He added that the prices offered to the end users are based on administrative decisions. Shehadi acknowledged that some of the prices offered to the end users were not discussed with the ISPs. He added that usually the operators negotiate the prices of DSL with the ministry.

"You should understand that the ministry operates differently from a corporation and that's why the prices were not discussed with the operators."

He said that the prices offered to the end users should be based on the cost of the bandwidth.

"Because it is a monopoly service and there are no alternatives, the basic principle is that the service should be offered at cost," he said.

He added that the ministry has been unable to calculate its cost for launching DSL. "We [TRA] have suggested two proposals and are examining each of them," he said.

He added that the TRA wants to release what it terms as unbundling guidelines which stipulate that the Telecommunications Ministry and the private sector will re-negotiate a new contract for the DSL, including new prices.

"Second, the TRA will be studying the prices of the DSL service and evaluate the benchmark for the launch of the DSL," he added.

In Shehadi's view, the prices offered to the end user in Lebanon are similar to those offered in other countries in the region.

"But the prices of services offered to the private sector are much higher than they should be, and there should be equal treatment between the data providers and OGERO."

He added that no decision by the TRA can change that price structure if LibanTelecom is not established soon.

In other words, the ISPs must wait for the creation of LibanTelecom before re-negotiating new prices for the DSL bandwidths.

"We will look at the guidelines and have a good look at the current prices before issuing our guidelines," Shehadi said.

He added that once the TRA completes its study, the providers will then come to the TRA and say whether the proposed prices are reasonable.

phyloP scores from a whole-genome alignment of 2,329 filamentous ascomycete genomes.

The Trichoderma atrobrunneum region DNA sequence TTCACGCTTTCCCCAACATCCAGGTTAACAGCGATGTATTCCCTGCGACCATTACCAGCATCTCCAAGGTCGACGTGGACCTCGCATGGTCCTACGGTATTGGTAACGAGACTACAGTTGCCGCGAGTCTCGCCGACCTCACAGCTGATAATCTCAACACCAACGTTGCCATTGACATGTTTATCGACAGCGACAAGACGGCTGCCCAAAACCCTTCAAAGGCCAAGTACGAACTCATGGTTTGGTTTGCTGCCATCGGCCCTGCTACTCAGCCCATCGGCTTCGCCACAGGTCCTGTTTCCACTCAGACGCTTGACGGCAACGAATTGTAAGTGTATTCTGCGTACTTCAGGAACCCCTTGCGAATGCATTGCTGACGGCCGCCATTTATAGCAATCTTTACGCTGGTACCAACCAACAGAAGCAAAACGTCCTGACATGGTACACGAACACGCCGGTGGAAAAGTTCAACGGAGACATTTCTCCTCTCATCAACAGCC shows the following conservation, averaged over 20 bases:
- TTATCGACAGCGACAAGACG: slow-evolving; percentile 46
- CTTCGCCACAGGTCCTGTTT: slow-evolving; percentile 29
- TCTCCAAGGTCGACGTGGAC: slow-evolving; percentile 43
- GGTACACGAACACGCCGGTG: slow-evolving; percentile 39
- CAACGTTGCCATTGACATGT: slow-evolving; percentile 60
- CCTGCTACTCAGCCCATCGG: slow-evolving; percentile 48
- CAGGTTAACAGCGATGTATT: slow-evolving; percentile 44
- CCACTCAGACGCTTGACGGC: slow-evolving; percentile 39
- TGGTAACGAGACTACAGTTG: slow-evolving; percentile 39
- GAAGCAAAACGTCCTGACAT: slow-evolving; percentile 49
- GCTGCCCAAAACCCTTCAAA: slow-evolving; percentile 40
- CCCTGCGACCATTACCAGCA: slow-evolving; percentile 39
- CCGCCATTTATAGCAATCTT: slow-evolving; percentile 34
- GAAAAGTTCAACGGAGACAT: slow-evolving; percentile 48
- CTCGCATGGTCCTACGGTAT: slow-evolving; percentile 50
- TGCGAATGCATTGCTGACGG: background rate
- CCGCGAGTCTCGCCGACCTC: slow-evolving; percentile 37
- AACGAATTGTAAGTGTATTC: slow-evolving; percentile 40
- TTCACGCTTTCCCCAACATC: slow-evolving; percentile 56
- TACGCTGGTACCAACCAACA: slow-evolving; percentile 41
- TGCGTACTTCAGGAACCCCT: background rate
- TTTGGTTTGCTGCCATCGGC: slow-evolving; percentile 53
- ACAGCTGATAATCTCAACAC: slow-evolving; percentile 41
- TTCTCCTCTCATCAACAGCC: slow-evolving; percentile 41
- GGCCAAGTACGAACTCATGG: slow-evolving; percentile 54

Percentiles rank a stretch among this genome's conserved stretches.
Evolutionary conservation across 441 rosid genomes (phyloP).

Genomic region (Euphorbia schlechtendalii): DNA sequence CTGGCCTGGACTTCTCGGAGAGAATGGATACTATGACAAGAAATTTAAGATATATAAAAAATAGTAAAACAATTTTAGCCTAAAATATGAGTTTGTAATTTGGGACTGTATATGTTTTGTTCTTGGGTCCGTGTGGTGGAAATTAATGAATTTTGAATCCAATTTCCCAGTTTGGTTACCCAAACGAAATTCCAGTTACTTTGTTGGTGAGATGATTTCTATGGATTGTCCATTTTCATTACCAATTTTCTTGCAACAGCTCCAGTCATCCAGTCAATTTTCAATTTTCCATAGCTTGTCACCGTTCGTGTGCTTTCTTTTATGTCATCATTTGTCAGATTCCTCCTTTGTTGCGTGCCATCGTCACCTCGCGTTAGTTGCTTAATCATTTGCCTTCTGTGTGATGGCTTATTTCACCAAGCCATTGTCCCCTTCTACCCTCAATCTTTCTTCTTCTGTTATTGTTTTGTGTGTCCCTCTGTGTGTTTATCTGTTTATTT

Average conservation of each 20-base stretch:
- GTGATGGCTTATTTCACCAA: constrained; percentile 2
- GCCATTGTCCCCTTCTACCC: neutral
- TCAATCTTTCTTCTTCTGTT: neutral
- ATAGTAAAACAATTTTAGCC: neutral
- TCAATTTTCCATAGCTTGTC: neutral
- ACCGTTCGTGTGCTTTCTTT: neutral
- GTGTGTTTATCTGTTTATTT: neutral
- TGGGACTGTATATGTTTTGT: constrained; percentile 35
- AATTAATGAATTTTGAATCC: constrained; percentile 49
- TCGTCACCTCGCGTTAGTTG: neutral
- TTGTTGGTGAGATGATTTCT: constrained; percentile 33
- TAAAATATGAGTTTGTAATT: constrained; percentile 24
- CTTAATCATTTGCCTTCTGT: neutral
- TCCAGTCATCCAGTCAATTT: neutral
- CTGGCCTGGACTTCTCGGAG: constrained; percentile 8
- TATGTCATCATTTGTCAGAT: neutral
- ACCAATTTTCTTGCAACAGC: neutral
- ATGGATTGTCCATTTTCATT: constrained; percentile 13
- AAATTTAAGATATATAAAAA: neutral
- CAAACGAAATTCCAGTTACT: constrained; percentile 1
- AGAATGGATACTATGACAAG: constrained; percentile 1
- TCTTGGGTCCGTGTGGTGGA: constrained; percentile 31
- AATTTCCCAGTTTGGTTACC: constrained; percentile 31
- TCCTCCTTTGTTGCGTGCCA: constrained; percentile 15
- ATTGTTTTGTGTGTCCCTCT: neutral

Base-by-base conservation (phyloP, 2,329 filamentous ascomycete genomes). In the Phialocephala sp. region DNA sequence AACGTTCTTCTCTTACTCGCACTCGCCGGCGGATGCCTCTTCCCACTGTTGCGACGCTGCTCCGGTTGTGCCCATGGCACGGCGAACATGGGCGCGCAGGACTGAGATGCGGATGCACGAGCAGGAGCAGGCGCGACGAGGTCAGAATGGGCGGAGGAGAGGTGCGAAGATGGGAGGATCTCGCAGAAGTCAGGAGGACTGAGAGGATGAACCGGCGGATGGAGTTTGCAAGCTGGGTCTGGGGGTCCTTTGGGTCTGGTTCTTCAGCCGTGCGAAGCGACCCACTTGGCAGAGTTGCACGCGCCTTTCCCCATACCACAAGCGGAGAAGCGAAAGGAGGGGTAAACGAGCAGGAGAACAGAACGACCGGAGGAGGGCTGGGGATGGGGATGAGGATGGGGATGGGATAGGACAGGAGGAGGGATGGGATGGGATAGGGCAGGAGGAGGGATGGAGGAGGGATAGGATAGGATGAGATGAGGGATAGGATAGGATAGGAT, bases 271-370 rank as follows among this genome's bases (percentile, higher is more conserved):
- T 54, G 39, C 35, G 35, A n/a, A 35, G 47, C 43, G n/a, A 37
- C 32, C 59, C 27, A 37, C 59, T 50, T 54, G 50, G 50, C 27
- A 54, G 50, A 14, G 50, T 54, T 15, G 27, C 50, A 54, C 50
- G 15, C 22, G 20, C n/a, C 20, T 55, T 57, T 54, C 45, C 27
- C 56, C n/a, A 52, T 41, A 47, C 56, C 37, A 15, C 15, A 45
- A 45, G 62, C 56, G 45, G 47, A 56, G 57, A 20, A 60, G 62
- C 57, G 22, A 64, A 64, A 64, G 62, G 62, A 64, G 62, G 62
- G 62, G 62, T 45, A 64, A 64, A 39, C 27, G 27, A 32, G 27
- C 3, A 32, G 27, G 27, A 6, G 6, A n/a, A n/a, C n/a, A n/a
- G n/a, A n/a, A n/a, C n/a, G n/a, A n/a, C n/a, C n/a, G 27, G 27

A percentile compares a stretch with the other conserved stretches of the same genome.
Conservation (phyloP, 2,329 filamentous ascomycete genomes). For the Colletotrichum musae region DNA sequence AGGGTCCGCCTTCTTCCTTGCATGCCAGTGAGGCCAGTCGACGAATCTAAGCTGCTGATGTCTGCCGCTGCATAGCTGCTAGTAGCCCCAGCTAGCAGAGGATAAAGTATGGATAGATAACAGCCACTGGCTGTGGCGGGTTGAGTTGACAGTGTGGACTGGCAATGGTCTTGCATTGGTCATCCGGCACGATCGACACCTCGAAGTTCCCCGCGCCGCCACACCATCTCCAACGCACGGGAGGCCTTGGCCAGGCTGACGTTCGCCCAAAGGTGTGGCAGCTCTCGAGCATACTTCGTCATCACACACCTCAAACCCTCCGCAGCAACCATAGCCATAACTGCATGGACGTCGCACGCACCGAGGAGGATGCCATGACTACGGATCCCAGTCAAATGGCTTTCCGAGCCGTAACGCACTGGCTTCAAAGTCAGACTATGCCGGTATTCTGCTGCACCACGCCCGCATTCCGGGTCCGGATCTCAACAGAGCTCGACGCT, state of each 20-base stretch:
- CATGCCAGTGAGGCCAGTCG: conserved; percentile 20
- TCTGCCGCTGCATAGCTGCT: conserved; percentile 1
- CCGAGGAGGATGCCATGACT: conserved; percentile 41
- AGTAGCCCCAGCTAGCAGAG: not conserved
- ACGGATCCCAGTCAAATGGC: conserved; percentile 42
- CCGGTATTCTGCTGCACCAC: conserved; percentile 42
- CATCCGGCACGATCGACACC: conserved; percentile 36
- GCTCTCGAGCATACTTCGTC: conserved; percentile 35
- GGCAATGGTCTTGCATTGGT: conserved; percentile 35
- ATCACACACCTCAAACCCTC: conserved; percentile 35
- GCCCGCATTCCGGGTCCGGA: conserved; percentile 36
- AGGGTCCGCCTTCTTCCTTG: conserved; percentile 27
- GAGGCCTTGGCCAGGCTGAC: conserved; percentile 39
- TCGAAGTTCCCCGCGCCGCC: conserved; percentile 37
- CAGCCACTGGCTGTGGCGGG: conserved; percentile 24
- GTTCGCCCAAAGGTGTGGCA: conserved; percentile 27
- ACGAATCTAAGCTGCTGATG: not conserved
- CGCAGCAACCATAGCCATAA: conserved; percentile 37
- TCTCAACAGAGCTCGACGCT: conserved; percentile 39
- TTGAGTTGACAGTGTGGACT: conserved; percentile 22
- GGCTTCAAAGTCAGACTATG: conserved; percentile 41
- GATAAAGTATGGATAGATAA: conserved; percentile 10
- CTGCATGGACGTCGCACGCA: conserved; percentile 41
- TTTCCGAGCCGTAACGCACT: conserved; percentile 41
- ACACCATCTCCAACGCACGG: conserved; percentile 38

"We have also recommended that both the ministry and OGERO should not be in the playing field of the DSL business," Shehadi emphasized.

He added that the fairest way to ensure competition in the end-user market is for the ministry and OGERO not be in the ISP business.

"Had the ministry been corporatized in LibanTelecom, we would have put these remedies in place very quickly," he said.

He added that while the TRA is implementing the medium- and long-term plans for DSL in Lebanon, the TRA and the Telecommunications Ministry will work jointly on short-term measures that will preserve the viability of the telecommunication market.

"We have to open up the international gateways because that would relive the pressure and create more competition in the market."

He rejected the notion that the government only launched DSL to boost its image. "The question that should be asked if the ministry was badly advised on the issue of DSL. The most important thing to me is what we should do now," Shehadi said.

For his part, Abdul Minum Youssif, the director general of OGERO, assured the ISPs in a recent meeting that OGERO is assessing the performance of the technical service delivered by DSL.

He also stressed that OGERO does not discriminate between one ISP and another.

"It is natural for the land line telephone subscribers to call OGERO for the connection of the DSL because we have 700,000 land lines," he said.

He also promised to meet the needs of the ISPs as soon as possible.

Memorandum of understanding

The Ministry of Telecommunications (MoT), OGERO and the country's Internet service providers (ISPs)engaged in lengthy negotiations before the launch of DSL this year and signed a memorandum of understanding outlining the terms under which DSL would be offered in Lebanon.

The MOU was seen as a launching pad for the highly anticipated high-speed Internet connection, although some of the providers now say that the memo has lot of loopholes and should have been negotiated more thoroughly.

It is worth mentioning that all successive governments promised to launch DSL since 2001 but none of them translated their pledges into concrete action.

Memorandum of Understanding
Back in January 2006, under the auspices of Minister Marwan Hamadeh, an MOU was signed between the MoT and the private sector that heralded a new era of private-sector involvement in the development of telecommunications in Lebanon. The MOU laid down conditions for the launch of DSL in Lebanon, creating a framework for a joint effort between the public sector and the private sector. The ISPs, including Terranet, Cyberia and IDM, signed the deal as did the DSPs, including Cable One, Pesco and GDS.

The MOU outlined key criteria that were to be met in order to ensure success:
1. MoT/OGERO are to compete with the private sector only on equal footing
2. MoT/OGERO shall not abuse its dominance in the market to weaken the private sector
3. MoT shall ensure that international bandwidth/capacity (the Internet pipe) would provide sufficient capacity for all operators in order to meet market demand
4. International capacity rates shall be competitive and would be much reduced
5. Charges by MoT for use of its infrastructure are not to kill competition but to encourage it in order for the IT sector to prosper
6. Services are to be universal and offered all around the country

The private sector was to make a huge investment in equipping MoT central offices with its own equipment while the MoT was to offer co-location rights (space), use of facilities and transmission.

Beirut 23-07-2007
The Daily Star